Debit and Credit Card Charges Outside The Eurozone .
Is it cheaper to use your debit or credit card ,get cash from an ATM, or buy the foreign currency before you leave Ireland ?
When you use your Irish debit card or credit card for purchases in non Euro currencies – you will be charged extra fees by your bank on top of any “normal” transaction charges . The banks also make extra charges for non Euro cash withdrawals at ATMs – but which option works out the cheapest?
We did a quick comparison of the spending options abroad and the charges incurred when using a Debit Card , a Credit Card or using cash from an ATM or bringing cash with you that you exchanged here in Ireland
You can read more about ATM charges abroad in our article about ATM charges for Non Euro Cash
Using a non euro purchase worth the equivalent of €200 as an example we have compared the bank charges incurred when using a debit card , a credit card or a cash ATM withdrawal.
Paying By Credit Card : Non Euro Purchases
Avant Card 2.65%
BOI Mastercard 2.25%
Ulster Mastercard 2%
KBC Mastercard 2%
AIB Visa 1.75%
PTSB Visa 1.75%
So the credit card fees on a €200 equivalent spend would be …
€5.30 with Avant
€4.50 at BOI
€4 with Ulster and KBC
€3.50.with PTSB / AIB
Paying By Debit Card
Ulster Bank charge 1% of transaction value (minimum €0.25, maximum €6.00) plus additional 1% currency conversion fee (minimum €0.25, maximum €6.00)
BOI charge 2% (maximum €11.43)
AIB charge 1.75% (minimum €0.45, maximum €11.00)
PTSB and KBC charge 1.75% (Minimum €0.46, maximum €11.43
So – a purchase outside the Eurozone of the equivalent of €200 with a debit card would incur charges as follows: €4.00 at BOI and Ulster Bank
€3.50 with PTSB, KBC or AIB
Using an ATM to withdraw cash would cost you more than using a card to purchase outsise the Eurozone. An ATM withdrawal of the local currency equivalent to €200 would incur charges of 3.5%.
(NB Ulster customers using a RBS or NAtWest ATM in the UK are not charged.)
A Summary of the various Bank Charges for a €200 equivalent transaction.
Verdict – using cards for purchases works out cheaper than using cash from a ATM (**unless you are an Ulster Bank customer and use an RBS ATM in the UK)Exchanging Money before You TravelIf you plan ahead – you can order travel currency before you leave Ireland. In a recent currency exchange rate comparison we found the best Euro to Sterling exchange rate was from No1 Currency .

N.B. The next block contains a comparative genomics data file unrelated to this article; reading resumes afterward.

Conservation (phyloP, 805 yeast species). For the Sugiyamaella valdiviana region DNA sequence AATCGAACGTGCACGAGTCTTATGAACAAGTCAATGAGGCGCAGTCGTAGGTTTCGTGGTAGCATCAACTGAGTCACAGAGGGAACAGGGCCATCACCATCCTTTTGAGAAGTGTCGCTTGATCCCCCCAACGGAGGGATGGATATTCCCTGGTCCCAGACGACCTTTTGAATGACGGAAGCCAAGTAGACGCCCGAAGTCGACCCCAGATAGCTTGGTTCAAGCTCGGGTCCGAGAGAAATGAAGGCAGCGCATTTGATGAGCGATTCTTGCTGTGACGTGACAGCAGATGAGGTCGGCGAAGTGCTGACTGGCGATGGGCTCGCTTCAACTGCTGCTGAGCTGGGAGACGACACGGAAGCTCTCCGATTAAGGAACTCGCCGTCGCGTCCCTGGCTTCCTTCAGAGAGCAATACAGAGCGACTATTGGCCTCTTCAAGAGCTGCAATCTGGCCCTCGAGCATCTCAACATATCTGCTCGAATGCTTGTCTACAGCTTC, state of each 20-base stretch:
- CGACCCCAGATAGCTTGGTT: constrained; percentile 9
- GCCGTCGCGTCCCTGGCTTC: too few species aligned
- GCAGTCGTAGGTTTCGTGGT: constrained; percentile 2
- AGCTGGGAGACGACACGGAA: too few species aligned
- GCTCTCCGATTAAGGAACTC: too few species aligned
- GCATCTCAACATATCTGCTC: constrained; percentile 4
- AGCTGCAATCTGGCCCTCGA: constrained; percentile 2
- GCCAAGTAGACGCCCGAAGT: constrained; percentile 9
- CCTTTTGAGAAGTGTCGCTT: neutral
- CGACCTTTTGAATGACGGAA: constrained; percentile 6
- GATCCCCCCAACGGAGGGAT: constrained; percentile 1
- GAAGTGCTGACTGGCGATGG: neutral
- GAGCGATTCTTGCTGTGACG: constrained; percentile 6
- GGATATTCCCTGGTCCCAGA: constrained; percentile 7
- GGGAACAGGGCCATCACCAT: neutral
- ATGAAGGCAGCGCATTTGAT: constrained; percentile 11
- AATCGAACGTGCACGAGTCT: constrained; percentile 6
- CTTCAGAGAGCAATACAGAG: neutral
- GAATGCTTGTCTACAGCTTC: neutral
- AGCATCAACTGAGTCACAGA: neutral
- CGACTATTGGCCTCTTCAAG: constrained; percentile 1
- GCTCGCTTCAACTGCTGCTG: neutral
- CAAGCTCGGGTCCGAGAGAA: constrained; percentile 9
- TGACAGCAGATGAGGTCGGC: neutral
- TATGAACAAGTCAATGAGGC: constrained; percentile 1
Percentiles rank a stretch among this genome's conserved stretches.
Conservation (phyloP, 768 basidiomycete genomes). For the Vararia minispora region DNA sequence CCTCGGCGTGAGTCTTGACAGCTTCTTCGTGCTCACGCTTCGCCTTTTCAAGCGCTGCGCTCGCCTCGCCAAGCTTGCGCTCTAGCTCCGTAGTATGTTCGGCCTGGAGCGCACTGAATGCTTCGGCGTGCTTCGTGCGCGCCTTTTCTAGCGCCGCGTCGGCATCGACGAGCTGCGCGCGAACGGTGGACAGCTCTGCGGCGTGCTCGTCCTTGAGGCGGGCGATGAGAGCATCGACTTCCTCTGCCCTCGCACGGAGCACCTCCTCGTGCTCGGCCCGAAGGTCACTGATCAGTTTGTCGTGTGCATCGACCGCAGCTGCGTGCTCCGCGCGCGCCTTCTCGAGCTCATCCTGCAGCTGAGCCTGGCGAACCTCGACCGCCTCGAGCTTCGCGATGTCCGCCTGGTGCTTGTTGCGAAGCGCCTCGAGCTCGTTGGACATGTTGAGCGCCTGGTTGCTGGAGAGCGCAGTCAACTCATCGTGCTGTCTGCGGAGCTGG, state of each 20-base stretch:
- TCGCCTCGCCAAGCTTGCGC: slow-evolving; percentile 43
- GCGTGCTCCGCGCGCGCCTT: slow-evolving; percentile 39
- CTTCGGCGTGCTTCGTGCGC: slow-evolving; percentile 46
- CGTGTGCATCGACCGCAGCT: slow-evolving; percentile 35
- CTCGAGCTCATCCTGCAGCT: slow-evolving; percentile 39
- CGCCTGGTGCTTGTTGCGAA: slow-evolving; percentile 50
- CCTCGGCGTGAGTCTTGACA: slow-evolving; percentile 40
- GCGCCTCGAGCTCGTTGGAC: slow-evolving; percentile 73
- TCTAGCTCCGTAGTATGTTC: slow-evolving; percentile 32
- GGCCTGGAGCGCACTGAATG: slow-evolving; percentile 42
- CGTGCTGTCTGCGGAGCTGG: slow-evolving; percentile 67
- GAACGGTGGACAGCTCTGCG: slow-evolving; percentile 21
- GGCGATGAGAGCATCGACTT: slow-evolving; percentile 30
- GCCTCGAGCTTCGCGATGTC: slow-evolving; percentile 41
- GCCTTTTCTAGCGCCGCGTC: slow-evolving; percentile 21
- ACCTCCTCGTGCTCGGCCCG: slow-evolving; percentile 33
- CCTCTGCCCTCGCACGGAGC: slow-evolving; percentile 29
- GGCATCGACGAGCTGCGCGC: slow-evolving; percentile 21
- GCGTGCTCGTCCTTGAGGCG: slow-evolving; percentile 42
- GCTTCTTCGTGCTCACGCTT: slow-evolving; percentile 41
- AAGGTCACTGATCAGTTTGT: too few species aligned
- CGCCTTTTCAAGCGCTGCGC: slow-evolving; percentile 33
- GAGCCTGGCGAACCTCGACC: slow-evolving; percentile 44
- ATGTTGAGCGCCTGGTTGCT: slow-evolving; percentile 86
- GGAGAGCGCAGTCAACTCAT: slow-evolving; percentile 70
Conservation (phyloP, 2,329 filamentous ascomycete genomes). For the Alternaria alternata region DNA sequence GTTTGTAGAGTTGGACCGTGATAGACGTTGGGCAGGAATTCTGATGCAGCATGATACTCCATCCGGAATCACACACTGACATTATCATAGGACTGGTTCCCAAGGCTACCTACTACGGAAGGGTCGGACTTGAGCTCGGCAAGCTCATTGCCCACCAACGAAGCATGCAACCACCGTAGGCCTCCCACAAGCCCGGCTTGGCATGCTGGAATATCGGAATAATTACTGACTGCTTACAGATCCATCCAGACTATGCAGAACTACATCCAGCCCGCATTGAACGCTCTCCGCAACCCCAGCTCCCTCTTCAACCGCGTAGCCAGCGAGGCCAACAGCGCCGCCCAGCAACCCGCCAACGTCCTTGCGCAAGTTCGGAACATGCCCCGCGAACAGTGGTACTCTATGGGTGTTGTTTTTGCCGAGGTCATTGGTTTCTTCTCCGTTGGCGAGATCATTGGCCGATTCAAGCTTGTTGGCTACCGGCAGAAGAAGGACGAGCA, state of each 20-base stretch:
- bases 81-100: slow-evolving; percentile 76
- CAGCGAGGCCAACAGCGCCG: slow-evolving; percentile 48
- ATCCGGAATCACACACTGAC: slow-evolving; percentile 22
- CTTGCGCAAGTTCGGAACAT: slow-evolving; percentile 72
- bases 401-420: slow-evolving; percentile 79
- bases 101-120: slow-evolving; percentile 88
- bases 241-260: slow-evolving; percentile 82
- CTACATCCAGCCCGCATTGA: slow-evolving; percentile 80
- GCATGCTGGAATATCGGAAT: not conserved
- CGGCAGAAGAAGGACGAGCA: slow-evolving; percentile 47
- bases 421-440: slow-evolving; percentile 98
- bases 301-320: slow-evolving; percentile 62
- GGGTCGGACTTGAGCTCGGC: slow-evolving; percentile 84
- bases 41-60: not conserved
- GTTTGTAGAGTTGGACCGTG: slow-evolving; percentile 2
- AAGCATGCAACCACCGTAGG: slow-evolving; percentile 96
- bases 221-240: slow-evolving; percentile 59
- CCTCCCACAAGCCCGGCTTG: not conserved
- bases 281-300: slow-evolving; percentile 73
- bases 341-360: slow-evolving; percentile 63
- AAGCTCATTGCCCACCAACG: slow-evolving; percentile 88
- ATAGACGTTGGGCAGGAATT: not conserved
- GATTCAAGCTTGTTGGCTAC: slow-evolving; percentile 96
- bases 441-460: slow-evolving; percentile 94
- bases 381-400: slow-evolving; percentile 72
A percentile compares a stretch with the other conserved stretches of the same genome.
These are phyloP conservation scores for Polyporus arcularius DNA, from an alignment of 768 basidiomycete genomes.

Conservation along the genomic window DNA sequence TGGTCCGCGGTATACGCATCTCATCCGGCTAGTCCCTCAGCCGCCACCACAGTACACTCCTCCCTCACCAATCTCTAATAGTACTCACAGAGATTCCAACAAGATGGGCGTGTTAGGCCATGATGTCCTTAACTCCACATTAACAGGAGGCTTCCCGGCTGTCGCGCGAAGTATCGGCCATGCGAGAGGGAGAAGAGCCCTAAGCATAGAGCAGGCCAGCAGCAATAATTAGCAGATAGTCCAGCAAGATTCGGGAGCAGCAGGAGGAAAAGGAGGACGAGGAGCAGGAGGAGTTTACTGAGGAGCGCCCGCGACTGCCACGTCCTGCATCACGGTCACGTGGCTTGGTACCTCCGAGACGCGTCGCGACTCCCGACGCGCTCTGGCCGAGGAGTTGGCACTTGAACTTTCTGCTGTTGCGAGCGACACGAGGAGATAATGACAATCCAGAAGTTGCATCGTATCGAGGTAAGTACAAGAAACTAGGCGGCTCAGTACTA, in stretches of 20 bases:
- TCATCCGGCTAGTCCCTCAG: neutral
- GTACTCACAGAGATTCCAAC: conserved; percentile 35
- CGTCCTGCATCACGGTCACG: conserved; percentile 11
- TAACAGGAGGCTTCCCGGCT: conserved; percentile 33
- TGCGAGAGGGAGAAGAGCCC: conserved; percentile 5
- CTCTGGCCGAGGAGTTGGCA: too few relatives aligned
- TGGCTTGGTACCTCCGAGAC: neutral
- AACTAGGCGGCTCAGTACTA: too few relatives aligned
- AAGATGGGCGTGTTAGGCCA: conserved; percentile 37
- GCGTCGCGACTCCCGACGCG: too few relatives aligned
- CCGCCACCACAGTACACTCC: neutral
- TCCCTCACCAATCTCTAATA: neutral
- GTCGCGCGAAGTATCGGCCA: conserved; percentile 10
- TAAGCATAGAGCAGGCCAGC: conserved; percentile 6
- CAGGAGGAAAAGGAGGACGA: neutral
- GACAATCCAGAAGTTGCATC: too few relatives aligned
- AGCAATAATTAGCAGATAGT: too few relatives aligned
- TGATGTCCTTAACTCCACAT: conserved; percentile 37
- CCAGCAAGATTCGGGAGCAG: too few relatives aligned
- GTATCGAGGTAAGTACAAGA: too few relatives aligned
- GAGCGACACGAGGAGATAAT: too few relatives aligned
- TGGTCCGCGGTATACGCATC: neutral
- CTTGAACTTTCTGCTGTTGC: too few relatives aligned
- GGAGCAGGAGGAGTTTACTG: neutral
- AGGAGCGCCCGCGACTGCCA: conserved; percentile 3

Ordering £1000 cash in Sterling here in Ireland would cost €1131.48 with them. (Figure on 12th Aug 2017) (You order and pay for it online and get it delivered to your door for free.)For comparison – we worked out what it would cost to use a UK ATM to withdraw £1000 Sterling in four lots of £250 .
- Based on the Visa exchange rates offered on 12th Aug 2017 , using a BOI, PTSB or KBC Visa dedit card it would cost €1139.91. (Made up of €1104.91 plus ATM card charges of €35 ).
- Using an AIB card would cost €903.90
So getting the sterling cash in advance from the cheapest provider would work out slightly better in both of these this examples. (But carrying that amount of cash might not be the safest option.)
Larger PurchasesThere is no cap on credit card charges for puchases made outside the Eurozone – but debit card charges are capped at all Irish banks. (Ulster bank cap is €12 , BOI and PTSB are €11.43 , AIB is €11.Example : – for a non euro purchase costing the equivalent of €1000 you would be charged:
- €11.43 by Bank of Ireland when using a debit card but the charge would be €22.50 with a credit card.
- Ulster Bank would charge you €20 on your credit card but using their debit card would incur a lower charge of €12.
So – if you have the money in your current account it will work out cheaper to use a debit card for larger purchases outside the Eurozone. This applies to online purchases too.
Many people assume that they are better protected when purchasing with a credit card if goods are faulty or don’t turn up. But under Irish law this is not the case (unlike the UK) . In Ireland Credit cards and Debit cards have the same level of protection . More about that here.More information here about the cheapest method of exchanging larger amounts of currency Tips : Often when abroad a shop or hotel may give you the option of having your debit or credit card payment converted to euro at the point of sale . Be aware that in most (if not all) situations the final cost to you will usually be higher than if you paid in the foreign currency and let your card provider convert it to euro. So, when asked if you want to pay in Euros – say NO Thanks .Ulster Bank debit cards can be used in the UK at ATMs in Nat West Bank or RBS and there will be no extra fees.Note – Exchange rates used on credit cards. The main credit cards in use by Irish providers are either Visa or Mastercard . The exchange rates are set on a daily basis by Visa and Mastercard . This means that when comparing a Visa card from AIB with a Visa card from Ulster Bank etc you shouldn’t need to take into account exchange rate differences because they should all use the same rate on a given day.Figures checked August 2017